Influx of bears visiting Coquitlam

Image via Thinkstock
Image via Thinkstock

Increase in bears leaves many concerned

By Mercedes Deutscher, News Editor

Residents in Coquitlam and Port Coquitlam have been getting increased visits from furry predators.

While most encounters with the bears have been from a distance and without incident, some have undoubtedly caused fear in residents. Back in August, a 10-year-old girl was mauled and left in critical condition by a black bear in Port Coquitlam. The bear was with her cub, and was later destroyed.

“We want to make sure that we keep bears wild, and we don’t let them get too comfortable in our communities,” conservation officer Murray Smith told CBC.

Aside from Coquitlam and Port Coquitlam being near bear habitats, garbage cans and green bins are attracting bears into neighbourhoods. Both municipalities are using bylaws to try to curb the bear problem. In Coquitlam, garbage’s may only be put out after 5:30 a.m. on garbage day, and need to be collected again by 7 p.m. Anyone who violates this bylaw can be subject to a $500 fine. In Port Coquitlam, residents must use a bear resistant garbage can, or place a bear resistant lock on it.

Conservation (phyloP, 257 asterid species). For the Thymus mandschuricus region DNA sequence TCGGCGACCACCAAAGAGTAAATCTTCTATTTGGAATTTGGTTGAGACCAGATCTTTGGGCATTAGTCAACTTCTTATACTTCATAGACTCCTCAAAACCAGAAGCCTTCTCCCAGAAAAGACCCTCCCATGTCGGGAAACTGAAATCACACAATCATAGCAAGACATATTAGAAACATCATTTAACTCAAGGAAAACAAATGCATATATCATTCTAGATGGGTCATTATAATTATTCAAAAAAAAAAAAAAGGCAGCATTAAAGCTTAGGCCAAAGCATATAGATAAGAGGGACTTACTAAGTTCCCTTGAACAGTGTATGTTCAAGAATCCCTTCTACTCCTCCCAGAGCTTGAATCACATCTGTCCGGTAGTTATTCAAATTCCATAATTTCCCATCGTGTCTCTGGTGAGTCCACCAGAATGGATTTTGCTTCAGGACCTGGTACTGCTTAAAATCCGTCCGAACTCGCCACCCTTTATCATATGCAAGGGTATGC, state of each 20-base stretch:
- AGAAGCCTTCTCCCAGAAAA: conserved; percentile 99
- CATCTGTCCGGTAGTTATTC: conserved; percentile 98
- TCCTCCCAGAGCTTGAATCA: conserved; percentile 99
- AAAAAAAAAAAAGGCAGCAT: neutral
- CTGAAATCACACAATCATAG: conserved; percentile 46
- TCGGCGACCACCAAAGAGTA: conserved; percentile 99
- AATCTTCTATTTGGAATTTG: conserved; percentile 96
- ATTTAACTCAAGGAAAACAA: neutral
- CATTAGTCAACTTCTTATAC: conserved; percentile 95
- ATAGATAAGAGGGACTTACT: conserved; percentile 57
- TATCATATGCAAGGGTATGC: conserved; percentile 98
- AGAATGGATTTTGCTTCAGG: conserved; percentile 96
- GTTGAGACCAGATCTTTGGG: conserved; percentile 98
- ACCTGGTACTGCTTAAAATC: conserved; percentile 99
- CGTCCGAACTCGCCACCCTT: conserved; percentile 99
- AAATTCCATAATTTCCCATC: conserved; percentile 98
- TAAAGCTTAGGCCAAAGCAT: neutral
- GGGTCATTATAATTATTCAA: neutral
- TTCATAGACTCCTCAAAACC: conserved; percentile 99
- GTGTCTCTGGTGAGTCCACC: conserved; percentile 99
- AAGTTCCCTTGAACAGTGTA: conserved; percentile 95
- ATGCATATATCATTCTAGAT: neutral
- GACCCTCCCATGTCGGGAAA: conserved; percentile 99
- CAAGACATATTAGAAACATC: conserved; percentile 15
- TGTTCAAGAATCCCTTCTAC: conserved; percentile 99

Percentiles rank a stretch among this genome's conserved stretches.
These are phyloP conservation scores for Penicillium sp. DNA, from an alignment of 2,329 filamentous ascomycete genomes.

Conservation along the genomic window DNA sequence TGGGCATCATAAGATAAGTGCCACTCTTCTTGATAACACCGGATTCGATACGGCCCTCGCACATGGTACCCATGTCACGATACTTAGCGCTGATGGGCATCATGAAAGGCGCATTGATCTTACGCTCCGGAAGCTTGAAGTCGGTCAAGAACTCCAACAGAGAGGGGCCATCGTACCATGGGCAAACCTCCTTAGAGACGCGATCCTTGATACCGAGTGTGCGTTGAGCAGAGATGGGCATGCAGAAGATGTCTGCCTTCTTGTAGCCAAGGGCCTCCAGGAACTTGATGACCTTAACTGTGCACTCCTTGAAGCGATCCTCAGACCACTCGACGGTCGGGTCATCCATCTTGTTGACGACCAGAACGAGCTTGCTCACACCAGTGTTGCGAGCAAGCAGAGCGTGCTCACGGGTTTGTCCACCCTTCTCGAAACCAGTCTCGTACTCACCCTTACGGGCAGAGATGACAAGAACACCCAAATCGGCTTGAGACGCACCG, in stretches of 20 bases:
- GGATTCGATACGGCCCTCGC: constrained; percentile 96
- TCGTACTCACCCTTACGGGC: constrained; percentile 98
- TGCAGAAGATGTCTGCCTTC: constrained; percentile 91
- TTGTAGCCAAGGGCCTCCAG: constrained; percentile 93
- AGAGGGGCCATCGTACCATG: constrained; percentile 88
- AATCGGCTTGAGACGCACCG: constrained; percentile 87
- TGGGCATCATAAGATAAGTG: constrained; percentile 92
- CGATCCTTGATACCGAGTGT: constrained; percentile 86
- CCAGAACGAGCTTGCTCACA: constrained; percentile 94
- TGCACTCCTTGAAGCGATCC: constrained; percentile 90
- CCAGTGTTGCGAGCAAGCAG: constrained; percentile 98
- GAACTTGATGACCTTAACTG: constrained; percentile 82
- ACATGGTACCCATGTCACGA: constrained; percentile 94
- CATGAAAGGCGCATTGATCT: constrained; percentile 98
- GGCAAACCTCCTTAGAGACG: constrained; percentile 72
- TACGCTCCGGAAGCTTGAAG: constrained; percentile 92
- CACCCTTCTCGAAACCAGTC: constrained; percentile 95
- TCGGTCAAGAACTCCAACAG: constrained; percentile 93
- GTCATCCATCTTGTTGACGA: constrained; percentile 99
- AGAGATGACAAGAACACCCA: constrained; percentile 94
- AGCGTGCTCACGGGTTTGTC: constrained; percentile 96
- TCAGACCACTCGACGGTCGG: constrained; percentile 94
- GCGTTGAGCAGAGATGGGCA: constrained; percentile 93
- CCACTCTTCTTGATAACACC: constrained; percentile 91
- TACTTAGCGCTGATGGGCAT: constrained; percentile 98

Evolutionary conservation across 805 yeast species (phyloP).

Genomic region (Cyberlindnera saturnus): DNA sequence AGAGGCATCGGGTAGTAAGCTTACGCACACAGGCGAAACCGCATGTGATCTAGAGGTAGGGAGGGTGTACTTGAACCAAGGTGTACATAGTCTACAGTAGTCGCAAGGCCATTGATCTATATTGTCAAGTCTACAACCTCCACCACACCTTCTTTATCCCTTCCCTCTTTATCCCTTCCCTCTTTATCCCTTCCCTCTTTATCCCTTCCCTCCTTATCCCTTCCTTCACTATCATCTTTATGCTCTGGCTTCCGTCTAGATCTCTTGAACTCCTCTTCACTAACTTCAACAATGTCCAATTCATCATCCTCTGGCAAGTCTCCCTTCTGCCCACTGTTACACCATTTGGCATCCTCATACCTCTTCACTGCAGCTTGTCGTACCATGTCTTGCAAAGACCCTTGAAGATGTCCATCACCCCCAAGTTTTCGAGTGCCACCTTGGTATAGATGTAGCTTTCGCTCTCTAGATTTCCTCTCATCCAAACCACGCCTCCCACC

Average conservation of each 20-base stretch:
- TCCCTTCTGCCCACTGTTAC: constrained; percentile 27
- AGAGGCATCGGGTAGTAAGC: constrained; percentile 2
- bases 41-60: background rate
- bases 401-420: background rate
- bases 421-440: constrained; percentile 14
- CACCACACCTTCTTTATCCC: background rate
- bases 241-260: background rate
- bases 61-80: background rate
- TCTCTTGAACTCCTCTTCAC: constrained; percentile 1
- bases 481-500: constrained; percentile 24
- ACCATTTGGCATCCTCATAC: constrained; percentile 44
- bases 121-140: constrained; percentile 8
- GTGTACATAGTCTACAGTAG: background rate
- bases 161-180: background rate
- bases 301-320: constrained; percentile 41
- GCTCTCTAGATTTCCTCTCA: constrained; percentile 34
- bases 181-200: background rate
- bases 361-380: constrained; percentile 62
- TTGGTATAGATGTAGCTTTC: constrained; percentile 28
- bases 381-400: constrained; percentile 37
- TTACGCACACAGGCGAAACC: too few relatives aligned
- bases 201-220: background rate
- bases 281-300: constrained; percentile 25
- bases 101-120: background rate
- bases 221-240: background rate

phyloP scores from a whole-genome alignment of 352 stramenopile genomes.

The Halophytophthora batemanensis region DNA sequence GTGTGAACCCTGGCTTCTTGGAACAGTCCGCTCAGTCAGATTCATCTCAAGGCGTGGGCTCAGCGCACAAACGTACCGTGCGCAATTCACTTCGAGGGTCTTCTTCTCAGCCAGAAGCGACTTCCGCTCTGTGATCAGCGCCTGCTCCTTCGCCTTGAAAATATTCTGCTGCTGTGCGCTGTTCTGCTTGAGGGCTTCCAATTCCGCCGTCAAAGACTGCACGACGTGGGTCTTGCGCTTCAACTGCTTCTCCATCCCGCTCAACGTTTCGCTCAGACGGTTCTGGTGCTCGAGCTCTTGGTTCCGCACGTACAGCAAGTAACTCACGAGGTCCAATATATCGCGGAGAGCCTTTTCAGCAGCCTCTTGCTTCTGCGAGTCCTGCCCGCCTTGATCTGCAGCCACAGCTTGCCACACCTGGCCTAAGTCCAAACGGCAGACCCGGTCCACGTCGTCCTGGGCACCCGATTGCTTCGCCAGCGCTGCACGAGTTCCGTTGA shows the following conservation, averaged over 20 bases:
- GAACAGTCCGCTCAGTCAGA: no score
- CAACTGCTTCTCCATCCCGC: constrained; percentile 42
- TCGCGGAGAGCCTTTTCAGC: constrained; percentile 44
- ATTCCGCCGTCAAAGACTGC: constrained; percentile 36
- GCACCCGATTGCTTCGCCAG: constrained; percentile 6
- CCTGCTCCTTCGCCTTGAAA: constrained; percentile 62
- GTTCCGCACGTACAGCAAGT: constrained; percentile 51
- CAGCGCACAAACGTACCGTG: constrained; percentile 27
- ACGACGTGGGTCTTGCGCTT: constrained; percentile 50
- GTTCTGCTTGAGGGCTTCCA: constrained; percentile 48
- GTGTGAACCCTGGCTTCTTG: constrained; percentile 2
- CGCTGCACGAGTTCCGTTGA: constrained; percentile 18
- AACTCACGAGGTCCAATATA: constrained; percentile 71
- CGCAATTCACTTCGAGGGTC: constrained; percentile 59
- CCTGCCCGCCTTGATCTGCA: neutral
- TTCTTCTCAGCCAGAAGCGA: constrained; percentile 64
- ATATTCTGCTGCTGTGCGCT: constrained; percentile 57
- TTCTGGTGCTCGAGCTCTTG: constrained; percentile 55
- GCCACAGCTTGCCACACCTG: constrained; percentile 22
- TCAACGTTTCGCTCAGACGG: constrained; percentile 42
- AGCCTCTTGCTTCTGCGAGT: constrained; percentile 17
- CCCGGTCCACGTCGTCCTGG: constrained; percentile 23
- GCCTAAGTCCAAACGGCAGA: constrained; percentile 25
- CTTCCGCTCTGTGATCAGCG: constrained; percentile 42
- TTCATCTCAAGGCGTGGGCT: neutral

Yet even by delaying the time that residents put out garbage, and what container they put the garbage out in, some residents have still had some close calls. Alexandra Verano-Bibby described a close encounter she had with a bear to CBC. Verano-Bibby, along with her young son, was disposing of some green bin items in her yard when she encountered a bear. Despite trying to scare the bear away, it started to approach the garbage can. Verano-Bibby and her son carefully evacuated their backyard, and watched the bear ransack the garbage from the patio.

She told CBC that she sees two or three bears come into her yard, which borders Hyde Creek, weekly, although making loud noises will usually deter them. After the last encounter, Verano-Bibby is convinced that the bear-proof bins aren’t doing enough.

Verano-Bibby told CBC: “He’s still out there somewhere, and he likes your garbage, and if he wants to get into your green waste bin, he will. Those locks aren’t enough.”

Janet Klopp, a long-time resident of Coquitlam who is used to encountering bears, wrote the Tri-City News to give advice to those uncertain of what to do should they encounter a bear.

Klopp said to exercise caution, and not to underestimate the intelligence of a bear, equating it with an 11-year-old human and saying that the bears can easily figure out how to disarm traps. Bears who are rummaging through human garbage are often starving.

Those who encounter a bear are warned to try to avoid surprising the bear, and to calmly and slowly back away.